Monday, August 18, 2014

In the End

Weird, but I can ‘confess’ things on my blog that I don’t talk about to people in person. Every blog I write gets some readers; always the readers include people from outside the US. That’s a lot of what keeps me posting.
Weird, but I remember once, around 1970, telling a fellow that I wish I could be a musician without having to perform in public. I wanted to record and release albums, but not perform in public. He said, “That’s weird.” Yes, it is, but here I am doing it. Yet, (don’t think I’m ignorant) the thing that allowed me to fulfill my dream, the internet, also is so full of stuff that it doesn’t register near as much as if I had, say, become a hit in my hometown, Amarillo, Texas.
Yet, I know a woman, Judith Nelson, Judith Nelson Clark- Judy Clark as I knew her back in the ‘60s, who was a hit in Amarillo, who almost got a song accepted by none other than Roy Orbison, who had a song (I Just Dropped By to See the Show) recorded my Marcia Ball, and yet who never “made it.” Weird. Oh dear, I just googled her old band, the Last Chance Band, and see that there is a band from Maine with that name, and the first reference to Judy and her Texas bros was from one of my blogs. Weird.
Don’t think I don’t know that the only reason I have so many sites that carry my name is because the ‘cloud’ is cheap. I carry on because “you can’t win the lottery if you don’t buy a ticket.” My dream, at this point, is that someone, somewhere, someday will discover a song and that that ‘someone’ has connections – maybe a song placement in a TV show or a movie or …
I still dream about finally overcoming my performance anxieties and making a mark in some city, but it’s kinda hard to think it’ll happen. I’m 64. “Will you still need me, will you still feed me …” Why should you? I never stood in your food line. Well, not very often.
If one is autistic or has Asperger Syndrome, or whatever the hell helped me hide, I’d recommend you not to pursue music as a career. But what do you do if you don’t know yourself well enough, and you fall in love with the idea of ‘making it’ in a world that requires more social interaction than you are capable of? Are you simply fucked? Oh no, not necessarily. I wouldn’t trade my musical adventure for the ‘straight life.’ The adventure was very much in my own head, but that doesn’t mean it was wasted time or foolish. I’ve lived a life. Most of my young adventures were tied to work – on the Bering Sea on a fish processing ship, in Chicago and Florida as a race horse groom, to name two big adventures. And there were those young days when I could smoke a joint that would fuel four or more hours of guitar improvisations.
At this point, if I were to come into money, I’d want it to be for my children and my grandson, Forest William. The hardest thing to kick, and it must be kicked, is the desire to “prove myself” and to seek recognition. I’m over the fame thing (kinda), but not the desire for recognition – and there lies the rub. You can’t count on recognition, but you can count on the journey being interesting and rewarding. Mine has been.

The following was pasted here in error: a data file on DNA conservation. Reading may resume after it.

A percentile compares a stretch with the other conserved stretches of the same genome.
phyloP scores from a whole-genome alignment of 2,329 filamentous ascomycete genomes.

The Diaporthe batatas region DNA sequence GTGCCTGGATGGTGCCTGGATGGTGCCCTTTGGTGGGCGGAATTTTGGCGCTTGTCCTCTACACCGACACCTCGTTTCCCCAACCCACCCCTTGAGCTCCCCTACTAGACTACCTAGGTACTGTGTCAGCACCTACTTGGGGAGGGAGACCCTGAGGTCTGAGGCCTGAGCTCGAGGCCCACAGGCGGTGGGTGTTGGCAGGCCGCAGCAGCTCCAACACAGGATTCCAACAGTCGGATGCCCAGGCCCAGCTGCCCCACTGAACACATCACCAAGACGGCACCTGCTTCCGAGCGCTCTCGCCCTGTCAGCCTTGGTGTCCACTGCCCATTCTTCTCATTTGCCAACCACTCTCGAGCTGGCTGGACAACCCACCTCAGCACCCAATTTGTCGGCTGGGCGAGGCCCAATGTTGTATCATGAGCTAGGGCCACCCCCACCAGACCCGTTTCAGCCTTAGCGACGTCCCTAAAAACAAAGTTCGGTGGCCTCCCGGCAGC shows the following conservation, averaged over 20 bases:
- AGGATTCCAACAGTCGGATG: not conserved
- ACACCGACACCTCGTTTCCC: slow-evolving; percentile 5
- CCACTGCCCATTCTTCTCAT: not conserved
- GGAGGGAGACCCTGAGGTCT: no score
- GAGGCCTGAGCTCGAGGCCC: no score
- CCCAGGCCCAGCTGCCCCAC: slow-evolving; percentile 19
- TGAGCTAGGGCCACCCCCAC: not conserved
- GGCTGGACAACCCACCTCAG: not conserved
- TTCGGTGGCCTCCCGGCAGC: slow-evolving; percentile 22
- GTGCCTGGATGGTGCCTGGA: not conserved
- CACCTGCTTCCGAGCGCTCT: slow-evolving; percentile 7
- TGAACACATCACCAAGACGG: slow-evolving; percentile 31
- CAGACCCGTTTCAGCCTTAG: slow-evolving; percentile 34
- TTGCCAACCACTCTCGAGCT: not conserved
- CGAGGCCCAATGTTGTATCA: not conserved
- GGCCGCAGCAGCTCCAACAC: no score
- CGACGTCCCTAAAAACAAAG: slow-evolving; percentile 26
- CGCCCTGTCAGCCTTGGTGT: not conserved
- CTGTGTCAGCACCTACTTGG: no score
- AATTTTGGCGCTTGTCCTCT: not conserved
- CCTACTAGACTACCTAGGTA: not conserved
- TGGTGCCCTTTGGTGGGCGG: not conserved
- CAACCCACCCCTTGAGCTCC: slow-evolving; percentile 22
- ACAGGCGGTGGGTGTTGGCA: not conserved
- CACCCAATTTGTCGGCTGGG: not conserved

When I listen to my son's first big production, 1972 AND YOU, I hear an awful lot of the history of pop. Pop became Forest's thing. I bought him a Taxi subscription the last year of his life. Taxi is a service that posts stuff that's said to be directly from the film/movie/recording companies. So the posts give the description. I'll make up a typical listing:
Needed. A song a la Ricky Nelson about breaking up. Company will buy performance rights so only submit completely orchestrated songs.
Yeah. I tried it and the feedback always said I was off base. Forest got feed back like
         You really nailed it. That's exactly what the description said. 
But he never got anything placed
I'm not bringing this up as directly relating to the song posted below. I'm telling you that he had moments of experience, of the musical life, that are the real deal. He lived a life. When he wanted something he couldn't do (he played bass, drums sometimes, rhythm guitar, vocals, any keyboard) he posted a note on a bulletin board at U of A in Tucson. He did this for saxophone and classical guitar. I need to tell the names of those guys some day, but I can say this - Rick Moe played drums until he went to New York City, and Forest's beautiful wife Jessi sang real good. Yep.
I'll get to work with CD Baby on Forest's album "1972 and You."
For now, here is a song, In the End, I recorded with my late son Forest Arturo Dunn. Forest never had a piano lesson. He was simply gifted. Forest is playing and singing everything that's not me and a Martin. Forest did his thing in no time. This came from his "hitting the woodshed" on so many multi-track recordings.
This song was written in honor of my wife Rosemary; there is no one else like her in this world; one does not need to ask Rosemary, "Are you a Christian?" She is a woman of works, not words.

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